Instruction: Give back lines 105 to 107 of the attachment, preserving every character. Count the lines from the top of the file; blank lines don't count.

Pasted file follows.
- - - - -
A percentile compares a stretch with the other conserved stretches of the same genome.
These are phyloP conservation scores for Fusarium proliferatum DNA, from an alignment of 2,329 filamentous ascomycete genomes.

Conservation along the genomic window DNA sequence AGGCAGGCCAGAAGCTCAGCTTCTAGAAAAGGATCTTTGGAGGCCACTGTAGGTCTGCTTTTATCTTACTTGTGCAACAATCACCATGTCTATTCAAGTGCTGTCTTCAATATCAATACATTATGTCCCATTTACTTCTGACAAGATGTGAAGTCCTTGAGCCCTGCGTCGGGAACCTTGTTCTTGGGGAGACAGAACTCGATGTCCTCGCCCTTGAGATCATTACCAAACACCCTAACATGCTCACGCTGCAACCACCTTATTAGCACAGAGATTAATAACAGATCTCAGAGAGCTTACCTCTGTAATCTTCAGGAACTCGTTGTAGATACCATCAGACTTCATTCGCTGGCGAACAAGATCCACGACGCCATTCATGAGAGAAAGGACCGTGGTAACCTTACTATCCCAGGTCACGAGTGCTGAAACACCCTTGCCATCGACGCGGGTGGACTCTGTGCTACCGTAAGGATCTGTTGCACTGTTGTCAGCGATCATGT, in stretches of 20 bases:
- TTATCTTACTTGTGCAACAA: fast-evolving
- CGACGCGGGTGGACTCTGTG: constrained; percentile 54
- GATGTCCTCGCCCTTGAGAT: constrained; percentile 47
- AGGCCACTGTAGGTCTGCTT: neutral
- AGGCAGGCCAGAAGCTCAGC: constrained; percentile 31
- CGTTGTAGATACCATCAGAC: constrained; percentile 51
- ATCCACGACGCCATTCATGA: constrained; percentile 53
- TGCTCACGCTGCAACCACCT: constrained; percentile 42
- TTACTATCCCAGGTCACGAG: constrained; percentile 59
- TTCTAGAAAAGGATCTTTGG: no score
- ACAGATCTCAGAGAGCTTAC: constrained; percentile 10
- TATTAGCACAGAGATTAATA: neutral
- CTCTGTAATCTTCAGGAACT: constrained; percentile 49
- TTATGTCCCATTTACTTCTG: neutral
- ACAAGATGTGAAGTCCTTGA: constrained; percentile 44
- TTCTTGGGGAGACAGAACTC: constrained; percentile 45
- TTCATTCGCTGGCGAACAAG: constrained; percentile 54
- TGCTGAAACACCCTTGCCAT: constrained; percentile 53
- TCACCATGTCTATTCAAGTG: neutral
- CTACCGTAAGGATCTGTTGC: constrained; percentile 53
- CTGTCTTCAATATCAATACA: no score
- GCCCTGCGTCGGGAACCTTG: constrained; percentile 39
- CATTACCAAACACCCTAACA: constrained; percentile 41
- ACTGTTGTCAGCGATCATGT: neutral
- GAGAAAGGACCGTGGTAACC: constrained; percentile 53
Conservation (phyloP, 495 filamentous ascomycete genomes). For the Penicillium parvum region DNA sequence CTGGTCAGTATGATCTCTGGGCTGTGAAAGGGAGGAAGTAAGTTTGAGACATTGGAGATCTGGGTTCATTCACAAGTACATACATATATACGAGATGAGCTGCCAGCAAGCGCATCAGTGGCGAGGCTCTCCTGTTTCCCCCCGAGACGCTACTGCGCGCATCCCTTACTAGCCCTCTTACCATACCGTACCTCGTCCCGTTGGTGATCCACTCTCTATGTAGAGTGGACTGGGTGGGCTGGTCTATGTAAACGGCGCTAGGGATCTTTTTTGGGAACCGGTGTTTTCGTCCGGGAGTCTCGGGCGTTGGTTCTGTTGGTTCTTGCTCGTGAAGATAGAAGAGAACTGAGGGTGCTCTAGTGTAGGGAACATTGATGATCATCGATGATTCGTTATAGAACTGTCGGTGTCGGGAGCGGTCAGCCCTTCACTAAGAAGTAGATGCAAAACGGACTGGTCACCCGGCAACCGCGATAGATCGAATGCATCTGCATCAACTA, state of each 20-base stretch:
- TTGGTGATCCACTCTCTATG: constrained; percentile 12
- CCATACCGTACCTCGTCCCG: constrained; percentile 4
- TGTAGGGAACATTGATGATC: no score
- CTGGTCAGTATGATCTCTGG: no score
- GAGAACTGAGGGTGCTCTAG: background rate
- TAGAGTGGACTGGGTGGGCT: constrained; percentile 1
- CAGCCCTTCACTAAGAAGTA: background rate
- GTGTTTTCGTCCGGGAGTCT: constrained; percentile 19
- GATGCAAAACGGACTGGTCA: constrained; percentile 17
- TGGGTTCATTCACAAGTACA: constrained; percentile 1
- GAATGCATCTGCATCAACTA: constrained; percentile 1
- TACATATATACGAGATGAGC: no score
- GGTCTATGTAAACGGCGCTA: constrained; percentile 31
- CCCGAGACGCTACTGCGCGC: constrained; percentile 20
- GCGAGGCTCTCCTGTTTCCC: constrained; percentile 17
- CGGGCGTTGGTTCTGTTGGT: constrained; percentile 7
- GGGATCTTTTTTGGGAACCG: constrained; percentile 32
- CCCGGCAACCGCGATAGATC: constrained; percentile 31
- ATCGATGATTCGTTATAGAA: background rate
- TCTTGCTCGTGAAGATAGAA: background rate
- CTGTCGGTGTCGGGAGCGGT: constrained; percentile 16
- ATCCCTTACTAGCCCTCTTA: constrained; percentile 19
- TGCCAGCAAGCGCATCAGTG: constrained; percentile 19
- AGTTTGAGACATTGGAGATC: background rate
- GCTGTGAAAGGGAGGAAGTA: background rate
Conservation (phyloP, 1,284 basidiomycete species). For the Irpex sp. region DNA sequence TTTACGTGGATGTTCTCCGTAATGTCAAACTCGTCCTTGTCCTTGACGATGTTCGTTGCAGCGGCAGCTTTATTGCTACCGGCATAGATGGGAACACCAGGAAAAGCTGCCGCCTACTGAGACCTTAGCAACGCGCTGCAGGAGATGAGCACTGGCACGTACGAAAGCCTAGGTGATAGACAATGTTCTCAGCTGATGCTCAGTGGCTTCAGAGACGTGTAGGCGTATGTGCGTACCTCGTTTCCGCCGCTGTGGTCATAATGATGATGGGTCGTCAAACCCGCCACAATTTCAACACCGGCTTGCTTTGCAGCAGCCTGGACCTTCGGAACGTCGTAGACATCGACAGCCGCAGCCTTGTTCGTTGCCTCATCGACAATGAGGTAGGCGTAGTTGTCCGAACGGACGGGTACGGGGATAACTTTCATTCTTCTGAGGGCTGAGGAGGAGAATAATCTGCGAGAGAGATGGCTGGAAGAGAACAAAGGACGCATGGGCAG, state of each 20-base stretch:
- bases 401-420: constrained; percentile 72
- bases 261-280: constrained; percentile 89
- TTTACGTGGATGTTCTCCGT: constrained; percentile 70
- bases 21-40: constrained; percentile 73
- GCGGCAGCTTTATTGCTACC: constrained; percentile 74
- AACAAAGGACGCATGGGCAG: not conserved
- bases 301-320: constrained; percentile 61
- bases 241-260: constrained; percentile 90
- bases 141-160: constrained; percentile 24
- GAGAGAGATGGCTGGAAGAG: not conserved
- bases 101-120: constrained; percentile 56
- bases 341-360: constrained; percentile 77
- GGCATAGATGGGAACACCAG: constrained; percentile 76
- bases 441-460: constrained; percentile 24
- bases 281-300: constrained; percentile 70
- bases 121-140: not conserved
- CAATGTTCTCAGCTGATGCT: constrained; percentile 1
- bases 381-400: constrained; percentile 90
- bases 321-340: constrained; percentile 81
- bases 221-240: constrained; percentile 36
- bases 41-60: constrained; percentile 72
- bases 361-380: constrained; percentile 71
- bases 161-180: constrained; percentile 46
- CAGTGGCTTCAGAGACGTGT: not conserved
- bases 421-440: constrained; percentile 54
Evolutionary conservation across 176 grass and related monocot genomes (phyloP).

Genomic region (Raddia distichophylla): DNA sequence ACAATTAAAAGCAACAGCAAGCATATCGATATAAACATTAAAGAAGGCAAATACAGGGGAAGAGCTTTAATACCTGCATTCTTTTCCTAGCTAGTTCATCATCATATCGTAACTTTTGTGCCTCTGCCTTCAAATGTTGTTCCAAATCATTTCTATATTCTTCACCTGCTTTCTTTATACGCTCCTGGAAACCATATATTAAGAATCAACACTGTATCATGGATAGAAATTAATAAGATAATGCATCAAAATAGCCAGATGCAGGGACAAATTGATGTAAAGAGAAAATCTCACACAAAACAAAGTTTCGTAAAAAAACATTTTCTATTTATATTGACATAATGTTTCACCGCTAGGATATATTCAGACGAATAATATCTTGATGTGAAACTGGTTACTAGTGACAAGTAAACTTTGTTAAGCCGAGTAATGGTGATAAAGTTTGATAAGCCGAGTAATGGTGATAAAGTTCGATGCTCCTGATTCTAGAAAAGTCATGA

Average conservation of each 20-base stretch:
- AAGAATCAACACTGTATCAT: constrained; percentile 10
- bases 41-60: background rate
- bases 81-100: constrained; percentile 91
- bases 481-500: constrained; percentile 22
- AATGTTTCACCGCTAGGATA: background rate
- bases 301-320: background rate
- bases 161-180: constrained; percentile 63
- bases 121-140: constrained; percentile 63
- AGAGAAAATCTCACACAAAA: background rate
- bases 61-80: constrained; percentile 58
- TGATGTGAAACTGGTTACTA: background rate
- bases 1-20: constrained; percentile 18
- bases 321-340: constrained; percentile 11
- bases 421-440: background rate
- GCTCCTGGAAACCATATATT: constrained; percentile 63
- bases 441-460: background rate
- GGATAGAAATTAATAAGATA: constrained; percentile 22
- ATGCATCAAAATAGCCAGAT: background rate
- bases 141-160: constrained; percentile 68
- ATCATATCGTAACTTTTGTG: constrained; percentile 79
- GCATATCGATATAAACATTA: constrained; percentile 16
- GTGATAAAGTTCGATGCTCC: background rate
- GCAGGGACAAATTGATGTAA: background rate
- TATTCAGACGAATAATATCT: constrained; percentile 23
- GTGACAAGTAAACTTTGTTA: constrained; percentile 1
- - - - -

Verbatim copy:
- GTGATAAAGTTCGATGCTCC: background rate
- GCAGGGACAAATTGATGTAA: background rate
- TATTCAGACGAATAATATCT: constrained; percentile 23